Is the damage done?
He shares a heartbreaking tale of his recent visit to a Batek community that once used to live within walking distance to the forest from their villages.
“That group’s been settled in the forest for roughly 40 years. They told me: “Ivan, we’re fed up. You know, it’s with the government has given nothing to us, they told promised us it development, Nothing. And then eventually, we’re going to get back to the forest. We’re going to get back to the forest.”
“I thought, are you really? And they did! It’s great, you know, now they shift between the forest and these forest camps.
“But we just went out last week – it’s all been destroyed – you cannot walk from that village to any forest now. And we were driving people back and forth 20 to 25 kilometres a day just to access that forest.”
What’s worse is the next heart-wrenching scene is not hard to imagine.
“People are crying their eyes out, completely distressed, [saying] we do not want to live like this. It’s an emergency for them,” Tacey shares.
In fact, he uses the word genocide at one point to describe the destruction of these environments that are a lifeline for Orang Asli communities. An audience member offers the word ‘ecocide’ as a term to describe what’s happening.
Putting a name on something makes it immediately easier to imagine or conceptualise. There is no shortage of stories about Malaysians having their livelihoods disrupted due to climate change wrought by government and corporate action.
The morning after the talk at Gerakbudaya, hundreds of fishermen from Penang staged a rally in front of Parliament calling for a stop to land reclamation on the island, which would destroy marine life in the area and their livelihoods.
Days later, moral outrage was sparked by the Health Ministry admitting to having administered contraceptives on Orang Asli women, possibly without their consent.
In Johor, schoolchildren have been hospitalised and diagnosed with myokymia, after having inhaled toxic fumes polluting Sungai Kim Kim.
And we still have the unsolved issue of a pneumonia outbreak among Orang Asli residents of Kuala Koh. While the Kelantan state government has denied this is due to the issue of water pollution, deforestation has certainly affected the quality of water there.
Despite the negative headlines, Lim is encouraged by the small steps Malaysia has been taking towards including more Orang Asli in government and government agencies. This includes the first Orang Asli member of Parliament, namely Barisan Nasional representative for Cameron Highlands, Ramli Mohd Nor.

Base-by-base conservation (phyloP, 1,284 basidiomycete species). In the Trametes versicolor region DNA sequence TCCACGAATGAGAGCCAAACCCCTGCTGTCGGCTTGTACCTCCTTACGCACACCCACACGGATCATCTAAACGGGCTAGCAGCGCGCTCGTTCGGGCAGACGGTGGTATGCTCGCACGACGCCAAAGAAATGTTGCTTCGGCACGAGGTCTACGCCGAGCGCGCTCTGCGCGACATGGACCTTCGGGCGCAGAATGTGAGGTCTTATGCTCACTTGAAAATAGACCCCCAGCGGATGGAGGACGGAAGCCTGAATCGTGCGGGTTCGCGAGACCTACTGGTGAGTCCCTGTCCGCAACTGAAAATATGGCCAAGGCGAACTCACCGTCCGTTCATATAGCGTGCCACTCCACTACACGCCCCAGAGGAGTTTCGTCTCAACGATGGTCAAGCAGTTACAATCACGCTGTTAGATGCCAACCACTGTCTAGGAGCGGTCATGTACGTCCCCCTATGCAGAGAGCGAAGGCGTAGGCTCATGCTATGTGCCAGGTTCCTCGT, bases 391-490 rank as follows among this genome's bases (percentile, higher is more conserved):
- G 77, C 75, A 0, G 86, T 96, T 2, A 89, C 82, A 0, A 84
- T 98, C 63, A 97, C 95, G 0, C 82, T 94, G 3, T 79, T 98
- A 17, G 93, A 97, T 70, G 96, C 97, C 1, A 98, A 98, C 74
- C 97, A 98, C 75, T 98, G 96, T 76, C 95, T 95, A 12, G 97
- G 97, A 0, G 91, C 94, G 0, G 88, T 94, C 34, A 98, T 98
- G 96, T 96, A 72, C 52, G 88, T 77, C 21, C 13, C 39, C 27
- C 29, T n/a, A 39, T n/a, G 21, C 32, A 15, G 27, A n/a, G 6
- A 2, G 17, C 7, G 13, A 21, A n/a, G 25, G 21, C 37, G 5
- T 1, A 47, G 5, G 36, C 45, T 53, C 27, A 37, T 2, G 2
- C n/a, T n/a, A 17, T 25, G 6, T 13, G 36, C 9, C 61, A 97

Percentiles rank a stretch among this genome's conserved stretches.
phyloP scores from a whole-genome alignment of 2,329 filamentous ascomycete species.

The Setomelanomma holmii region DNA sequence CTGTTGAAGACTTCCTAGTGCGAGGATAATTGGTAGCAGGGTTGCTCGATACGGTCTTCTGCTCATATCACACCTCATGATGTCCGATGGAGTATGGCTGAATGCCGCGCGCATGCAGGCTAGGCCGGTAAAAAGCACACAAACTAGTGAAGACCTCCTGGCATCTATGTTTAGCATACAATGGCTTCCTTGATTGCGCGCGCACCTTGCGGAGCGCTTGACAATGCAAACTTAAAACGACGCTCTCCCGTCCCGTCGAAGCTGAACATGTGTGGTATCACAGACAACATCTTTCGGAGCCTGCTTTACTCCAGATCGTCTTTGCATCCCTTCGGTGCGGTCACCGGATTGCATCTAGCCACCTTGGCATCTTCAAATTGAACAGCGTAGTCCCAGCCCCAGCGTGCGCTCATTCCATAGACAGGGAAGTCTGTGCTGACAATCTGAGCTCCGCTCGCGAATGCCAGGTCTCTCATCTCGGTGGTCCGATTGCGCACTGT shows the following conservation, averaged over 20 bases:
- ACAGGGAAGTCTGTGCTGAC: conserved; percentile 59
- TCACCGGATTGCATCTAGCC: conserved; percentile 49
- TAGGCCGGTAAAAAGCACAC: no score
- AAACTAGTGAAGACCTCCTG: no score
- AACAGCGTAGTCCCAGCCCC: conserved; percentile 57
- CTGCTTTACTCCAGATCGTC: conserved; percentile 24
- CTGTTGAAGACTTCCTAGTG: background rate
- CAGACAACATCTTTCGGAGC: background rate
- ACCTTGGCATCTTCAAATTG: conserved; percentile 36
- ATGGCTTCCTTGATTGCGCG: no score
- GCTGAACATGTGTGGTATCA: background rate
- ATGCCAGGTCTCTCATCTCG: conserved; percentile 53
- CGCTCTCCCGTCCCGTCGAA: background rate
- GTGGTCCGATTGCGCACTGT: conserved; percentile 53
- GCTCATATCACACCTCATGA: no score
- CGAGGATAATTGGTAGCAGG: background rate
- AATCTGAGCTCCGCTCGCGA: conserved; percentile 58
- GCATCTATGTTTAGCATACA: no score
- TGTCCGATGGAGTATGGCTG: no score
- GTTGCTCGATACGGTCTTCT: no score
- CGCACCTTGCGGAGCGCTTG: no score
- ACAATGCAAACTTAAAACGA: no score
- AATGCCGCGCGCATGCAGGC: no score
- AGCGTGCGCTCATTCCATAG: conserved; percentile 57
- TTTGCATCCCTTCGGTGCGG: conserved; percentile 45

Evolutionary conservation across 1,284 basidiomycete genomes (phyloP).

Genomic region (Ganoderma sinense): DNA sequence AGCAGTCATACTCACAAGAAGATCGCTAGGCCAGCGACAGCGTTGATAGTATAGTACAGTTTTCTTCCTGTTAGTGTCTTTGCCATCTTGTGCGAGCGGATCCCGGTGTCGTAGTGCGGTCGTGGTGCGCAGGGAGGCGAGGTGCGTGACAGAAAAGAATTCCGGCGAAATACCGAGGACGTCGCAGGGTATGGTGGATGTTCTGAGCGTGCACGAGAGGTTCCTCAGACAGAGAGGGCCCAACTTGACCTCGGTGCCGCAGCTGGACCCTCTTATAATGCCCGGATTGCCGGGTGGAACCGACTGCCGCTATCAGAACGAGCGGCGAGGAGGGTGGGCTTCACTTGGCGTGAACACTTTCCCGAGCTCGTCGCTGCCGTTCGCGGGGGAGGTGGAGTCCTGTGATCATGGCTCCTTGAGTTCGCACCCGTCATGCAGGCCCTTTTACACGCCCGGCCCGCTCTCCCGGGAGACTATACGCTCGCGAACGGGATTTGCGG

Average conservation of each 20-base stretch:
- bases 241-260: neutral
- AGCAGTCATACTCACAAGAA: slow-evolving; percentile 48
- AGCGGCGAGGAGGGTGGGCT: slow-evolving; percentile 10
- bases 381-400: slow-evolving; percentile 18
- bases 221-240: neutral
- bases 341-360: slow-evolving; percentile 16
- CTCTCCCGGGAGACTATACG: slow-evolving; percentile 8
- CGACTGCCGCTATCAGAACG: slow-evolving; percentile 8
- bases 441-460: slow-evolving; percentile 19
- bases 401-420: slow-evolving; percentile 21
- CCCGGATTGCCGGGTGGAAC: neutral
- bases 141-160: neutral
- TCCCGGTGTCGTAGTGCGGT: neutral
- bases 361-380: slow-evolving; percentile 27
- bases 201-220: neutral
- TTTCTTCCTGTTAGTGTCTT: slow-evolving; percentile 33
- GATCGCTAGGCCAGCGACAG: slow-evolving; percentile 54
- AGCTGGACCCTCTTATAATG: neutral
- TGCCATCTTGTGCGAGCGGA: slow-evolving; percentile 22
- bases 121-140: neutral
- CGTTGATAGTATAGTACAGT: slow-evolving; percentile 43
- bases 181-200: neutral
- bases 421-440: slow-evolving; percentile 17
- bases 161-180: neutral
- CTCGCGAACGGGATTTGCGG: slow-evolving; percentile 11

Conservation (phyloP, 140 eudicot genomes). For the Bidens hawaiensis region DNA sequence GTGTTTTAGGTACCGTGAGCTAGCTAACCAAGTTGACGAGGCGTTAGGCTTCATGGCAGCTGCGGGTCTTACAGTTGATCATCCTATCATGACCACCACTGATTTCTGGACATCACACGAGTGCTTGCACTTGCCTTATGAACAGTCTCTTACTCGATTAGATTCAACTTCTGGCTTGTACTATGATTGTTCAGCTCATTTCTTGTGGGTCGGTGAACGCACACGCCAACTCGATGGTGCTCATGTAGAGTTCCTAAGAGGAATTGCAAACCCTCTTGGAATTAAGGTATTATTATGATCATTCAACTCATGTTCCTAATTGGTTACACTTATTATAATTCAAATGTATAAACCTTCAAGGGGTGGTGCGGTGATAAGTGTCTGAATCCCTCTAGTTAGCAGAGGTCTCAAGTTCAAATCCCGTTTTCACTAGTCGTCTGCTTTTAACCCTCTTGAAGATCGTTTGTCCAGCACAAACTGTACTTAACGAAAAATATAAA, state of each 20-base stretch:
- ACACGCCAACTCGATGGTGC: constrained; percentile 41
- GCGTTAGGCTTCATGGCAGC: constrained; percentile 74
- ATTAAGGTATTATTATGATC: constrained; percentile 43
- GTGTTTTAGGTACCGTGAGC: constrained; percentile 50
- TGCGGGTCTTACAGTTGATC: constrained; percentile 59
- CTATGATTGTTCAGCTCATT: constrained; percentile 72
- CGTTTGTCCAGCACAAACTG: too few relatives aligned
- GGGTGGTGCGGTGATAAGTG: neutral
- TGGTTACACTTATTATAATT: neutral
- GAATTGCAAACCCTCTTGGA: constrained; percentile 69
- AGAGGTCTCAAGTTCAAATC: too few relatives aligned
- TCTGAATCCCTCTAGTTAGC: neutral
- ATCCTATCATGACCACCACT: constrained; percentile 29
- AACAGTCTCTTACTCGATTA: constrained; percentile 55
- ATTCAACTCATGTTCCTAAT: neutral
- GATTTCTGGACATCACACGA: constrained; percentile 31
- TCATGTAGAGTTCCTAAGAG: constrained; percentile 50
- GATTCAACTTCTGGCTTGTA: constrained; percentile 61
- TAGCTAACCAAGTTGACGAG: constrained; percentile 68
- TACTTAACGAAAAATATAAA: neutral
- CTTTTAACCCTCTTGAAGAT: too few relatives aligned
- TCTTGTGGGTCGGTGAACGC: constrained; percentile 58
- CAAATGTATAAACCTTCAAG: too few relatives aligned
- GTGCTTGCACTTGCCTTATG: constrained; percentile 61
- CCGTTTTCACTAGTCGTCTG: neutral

Positive advances in ecotourism have also been made. Lim points out that the Ministry of Tourism has accepted certain Orang Asli tribes as what is known to be green badge guides that specialise in eco-tours. Another example is that of Orang Asli living adjacent to the Krau wildlife reserve being employed as wildlife rangers there, he says.
But both Tacey and Lim argued that there is more the modern Malaysian system of governance, which closely mirrors its former colonial master’s, can learn from the Orang Asli than the other way around.
“We need to adapt our systems to the indigenous systems of management. Don’t just follow along with the British or postcolonial system of managing things the way it is now,” Tacey said.
In fact, Orang Asli rights were first championed by UMNO during their formation in 1946, Lim points out. Going further back, it was also an Orang Asli who killed James W. W. Birch, the British Resident of Perak and it was proof of Orang Asli lineage that legitimised claims to power by former rulers of Negeri Sembilan.
Those examples make me wonder if we’ve somehow moved backwards.
Even if I may never step into the green homes of the Bateks or the boats of Penang’s fishing communities, any one of them and their children could harbour ambitions and indeed, grow up to become groundbreaking scientists, doctors, engineers, writers or prime ministerial candidates. Shouldn’t we be safeguarding their health and well being as best as we can?
This is just one of the many questions we need answers to. What matters to the Pakatan Harapan administration? Can a balance be achieved between corporate interests and the livelihoods of those dependent on primary industries?
We don’t just need answers to these increasingly urgent questions. All Malaysians, from government leaders to civilians, need to act.
Originally published by The Leaders-Online. The views expressed here are those of the author/contributor and do not necessarily represent the views of The Leaders Online.
Photographs by Kalash Nanda Kumar